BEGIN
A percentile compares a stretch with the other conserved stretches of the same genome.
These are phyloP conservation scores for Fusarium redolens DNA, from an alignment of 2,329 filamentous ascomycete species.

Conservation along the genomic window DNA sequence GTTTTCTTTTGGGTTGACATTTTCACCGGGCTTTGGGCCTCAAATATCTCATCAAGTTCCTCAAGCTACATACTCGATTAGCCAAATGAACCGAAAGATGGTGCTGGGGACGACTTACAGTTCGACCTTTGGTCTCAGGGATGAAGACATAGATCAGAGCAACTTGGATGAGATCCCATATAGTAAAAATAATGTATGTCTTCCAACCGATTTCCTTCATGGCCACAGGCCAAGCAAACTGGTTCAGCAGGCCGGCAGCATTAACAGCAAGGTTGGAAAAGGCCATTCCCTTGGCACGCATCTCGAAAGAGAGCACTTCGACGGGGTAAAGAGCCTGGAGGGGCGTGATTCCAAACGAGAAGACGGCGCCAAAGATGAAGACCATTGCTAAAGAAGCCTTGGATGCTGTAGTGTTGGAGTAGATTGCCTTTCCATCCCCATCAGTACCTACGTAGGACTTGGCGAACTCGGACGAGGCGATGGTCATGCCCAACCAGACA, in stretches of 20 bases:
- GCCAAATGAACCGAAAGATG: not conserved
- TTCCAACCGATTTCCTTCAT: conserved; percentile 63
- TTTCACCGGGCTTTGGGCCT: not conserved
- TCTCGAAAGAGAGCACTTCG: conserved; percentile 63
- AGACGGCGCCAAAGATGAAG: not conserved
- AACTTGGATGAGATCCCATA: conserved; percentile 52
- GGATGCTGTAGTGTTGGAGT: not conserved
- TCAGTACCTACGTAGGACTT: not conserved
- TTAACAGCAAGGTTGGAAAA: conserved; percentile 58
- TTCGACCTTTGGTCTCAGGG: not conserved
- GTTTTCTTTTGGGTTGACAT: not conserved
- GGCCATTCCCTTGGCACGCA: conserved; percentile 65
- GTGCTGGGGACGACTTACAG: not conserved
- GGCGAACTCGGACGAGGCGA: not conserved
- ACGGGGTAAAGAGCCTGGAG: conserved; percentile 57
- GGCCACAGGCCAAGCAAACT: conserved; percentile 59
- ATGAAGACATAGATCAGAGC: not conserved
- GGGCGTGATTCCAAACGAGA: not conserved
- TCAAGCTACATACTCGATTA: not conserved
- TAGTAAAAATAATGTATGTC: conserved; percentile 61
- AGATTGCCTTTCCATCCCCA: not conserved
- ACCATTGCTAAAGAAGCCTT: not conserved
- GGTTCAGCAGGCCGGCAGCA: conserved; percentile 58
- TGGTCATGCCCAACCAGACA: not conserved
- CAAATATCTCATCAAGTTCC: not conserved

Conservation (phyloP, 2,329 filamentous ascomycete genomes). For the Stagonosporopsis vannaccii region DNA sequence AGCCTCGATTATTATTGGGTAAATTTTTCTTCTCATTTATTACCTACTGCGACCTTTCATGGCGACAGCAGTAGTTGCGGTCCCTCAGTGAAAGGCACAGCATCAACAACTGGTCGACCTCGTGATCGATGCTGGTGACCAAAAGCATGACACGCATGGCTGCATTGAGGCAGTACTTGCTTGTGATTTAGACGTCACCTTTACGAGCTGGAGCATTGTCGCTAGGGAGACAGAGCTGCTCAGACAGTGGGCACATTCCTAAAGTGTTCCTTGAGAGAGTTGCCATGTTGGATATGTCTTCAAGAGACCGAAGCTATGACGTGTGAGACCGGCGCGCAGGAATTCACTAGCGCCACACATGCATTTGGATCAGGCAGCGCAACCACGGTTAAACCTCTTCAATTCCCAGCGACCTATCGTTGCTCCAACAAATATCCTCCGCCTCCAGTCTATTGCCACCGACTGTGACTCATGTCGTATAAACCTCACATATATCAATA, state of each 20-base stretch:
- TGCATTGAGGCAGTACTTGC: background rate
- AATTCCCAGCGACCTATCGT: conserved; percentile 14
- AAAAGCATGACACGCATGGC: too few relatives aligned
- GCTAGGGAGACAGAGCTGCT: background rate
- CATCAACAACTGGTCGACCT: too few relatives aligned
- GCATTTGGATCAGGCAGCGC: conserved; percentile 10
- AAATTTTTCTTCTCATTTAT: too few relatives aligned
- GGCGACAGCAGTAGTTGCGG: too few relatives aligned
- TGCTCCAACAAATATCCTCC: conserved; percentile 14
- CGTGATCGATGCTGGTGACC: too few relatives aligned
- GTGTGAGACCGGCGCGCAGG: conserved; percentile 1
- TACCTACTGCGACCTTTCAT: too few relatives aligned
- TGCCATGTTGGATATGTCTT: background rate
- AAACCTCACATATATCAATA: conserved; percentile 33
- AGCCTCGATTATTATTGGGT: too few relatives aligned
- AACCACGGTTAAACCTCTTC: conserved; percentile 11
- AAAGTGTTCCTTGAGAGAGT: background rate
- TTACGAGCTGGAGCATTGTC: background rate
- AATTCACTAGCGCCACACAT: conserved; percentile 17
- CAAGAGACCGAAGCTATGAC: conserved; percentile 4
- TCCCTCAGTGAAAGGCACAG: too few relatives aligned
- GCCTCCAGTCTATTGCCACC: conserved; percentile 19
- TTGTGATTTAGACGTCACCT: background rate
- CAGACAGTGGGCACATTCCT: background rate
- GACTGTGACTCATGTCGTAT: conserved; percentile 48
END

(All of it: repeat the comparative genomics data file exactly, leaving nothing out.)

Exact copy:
A percentile compares a stretch with the other conserved stretches of the same genome.
These are phyloP conservation scores for Fusarium redolens DNA, from an alignment of 2,329 filamentous ascomycete species.

Conservation along the genomic window DNA sequence GTTTTCTTTTGGGTTGACATTTTCACCGGGCTTTGGGCCTCAAATATCTCATCAAGTTCCTCAAGCTACATACTCGATTAGCCAAATGAACCGAAAGATGGTGCTGGGGACGACTTACAGTTCGACCTTTGGTCTCAGGGATGAAGACATAGATCAGAGCAACTTGGATGAGATCCCATATAGTAAAAATAATGTATGTCTTCCAACCGATTTCCTTCATGGCCACAGGCCAAGCAAACTGGTTCAGCAGGCCGGCAGCATTAACAGCAAGGTTGGAAAAGGCCATTCCCTTGGCACGCATCTCGAAAGAGAGCACTTCGACGGGGTAAAGAGCCTGGAGGGGCGTGATTCCAAACGAGAAGACGGCGCCAAAGATGAAGACCATTGCTAAAGAAGCCTTGGATGCTGTAGTGTTGGAGTAGATTGCCTTTCCATCCCCATCAGTACCTACGTAGGACTTGGCGAACTCGGACGAGGCGATGGTCATGCCCAACCAGACA, in stretches of 20 bases:
- GCCAAATGAACCGAAAGATG: not conserved
- TTCCAACCGATTTCCTTCAT: conserved; percentile 63
- TTTCACCGGGCTTTGGGCCT: not conserved
- TCTCGAAAGAGAGCACTTCG: conserved; percentile 63
- AGACGGCGCCAAAGATGAAG: not conserved
- AACTTGGATGAGATCCCATA: conserved; percentile 52
- GGATGCTGTAGTGTTGGAGT: not conserved
- TCAGTACCTACGTAGGACTT: not conserved
- TTAACAGCAAGGTTGGAAAA: conserved; percentile 58
- TTCGACCTTTGGTCTCAGGG: not conserved
- GTTTTCTTTTGGGTTGACAT: not conserved
- GGCCATTCCCTTGGCACGCA: conserved; percentile 65
- GTGCTGGGGACGACTTACAG: not conserved
- GGCGAACTCGGACGAGGCGA: not conserved
- ACGGGGTAAAGAGCCTGGAG: conserved; percentile 57
- GGCCACAGGCCAAGCAAACT: conserved; percentile 59
- ATGAAGACATAGATCAGAGC: not conserved
- GGGCGTGATTCCAAACGAGA: not conserved
- TCAAGCTACATACTCGATTA: not conserved
- TAGTAAAAATAATGTATGTC: conserved; percentile 61
- AGATTGCCTTTCCATCCCCA: not conserved
- ACCATTGCTAAAGAAGCCTT: not conserved
- GGTTCAGCAGGCCGGCAGCA: conserved; percentile 58
- TGGTCATGCCCAACCAGACA: not conserved
- CAAATATCTCATCAAGTTCC: not conserved

Conservation (phyloP, 2,329 filamentous ascomycete genomes). For the Stagonosporopsis vannaccii region DNA sequence AGCCTCGATTATTATTGGGTAAATTTTTCTTCTCATTTATTACCTACTGCGACCTTTCATGGCGACAGCAGTAGTTGCGGTCCCTCAGTGAAAGGCACAGCATCAACAACTGGTCGACCTCGTGATCGATGCTGGTGACCAAAAGCATGACACGCATGGCTGCATTGAGGCAGTACTTGCTTGTGATTTAGACGTCACCTTTACGAGCTGGAGCATTGTCGCTAGGGAGACAGAGCTGCTCAGACAGTGGGCACATTCCTAAAGTGTTCCTTGAGAGAGTTGCCATGTTGGATATGTCTTCAAGAGACCGAAGCTATGACGTGTGAGACCGGCGCGCAGGAATTCACTAGCGCCACACATGCATTTGGATCAGGCAGCGCAACCACGGTTAAACCTCTTCAATTCCCAGCGACCTATCGTTGCTCCAACAAATATCCTCCGCCTCCAGTCTATTGCCACCGACTGTGACTCATGTCGTATAAACCTCACATATATCAATA, state of each 20-base stretch:
- TGCATTGAGGCAGTACTTGC: background rate
- AATTCCCAGCGACCTATCGT: conserved; percentile 14
- AAAAGCATGACACGCATGGC: too few relatives aligned
- GCTAGGGAGACAGAGCTGCT: background rate
- CATCAACAACTGGTCGACCT: too few relatives aligned
- GCATTTGGATCAGGCAGCGC: conserved; percentile 10
- AAATTTTTCTTCTCATTTAT: too few relatives aligned
- GGCGACAGCAGTAGTTGCGG: too few relatives aligned
- TGCTCCAACAAATATCCTCC: conserved; percentile 14
- CGTGATCGATGCTGGTGACC: too few relatives aligned
- GTGTGAGACCGGCGCGCAGG: conserved; percentile 1
- TACCTACTGCGACCTTTCAT: too few relatives aligned
- TGCCATGTTGGATATGTCTT: background rate
- AAACCTCACATATATCAATA: conserved; percentile 33
- AGCCTCGATTATTATTGGGT: too few relatives aligned
- AACCACGGTTAAACCTCTTC: conserved; percentile 11
- AAAGTGTTCCTTGAGAGAGT: background rate
- TTACGAGCTGGAGCATTGTC: background rate
- AATTCACTAGCGCCACACAT: conserved; percentile 17
- CAAGAGACCGAAGCTATGAC: conserved; percentile 4
- TCCCTCAGTGAAAGGCACAG: too few relatives aligned
- GCCTCCAGTCTATTGCCACC: conserved; percentile 19
- TTGTGATTTAGACGTCACCT: background rate
- CAGACAGTGGGCACATTCCT: background rate
- GACTGTGACTCATGTCGTAT: conserved; percentile 48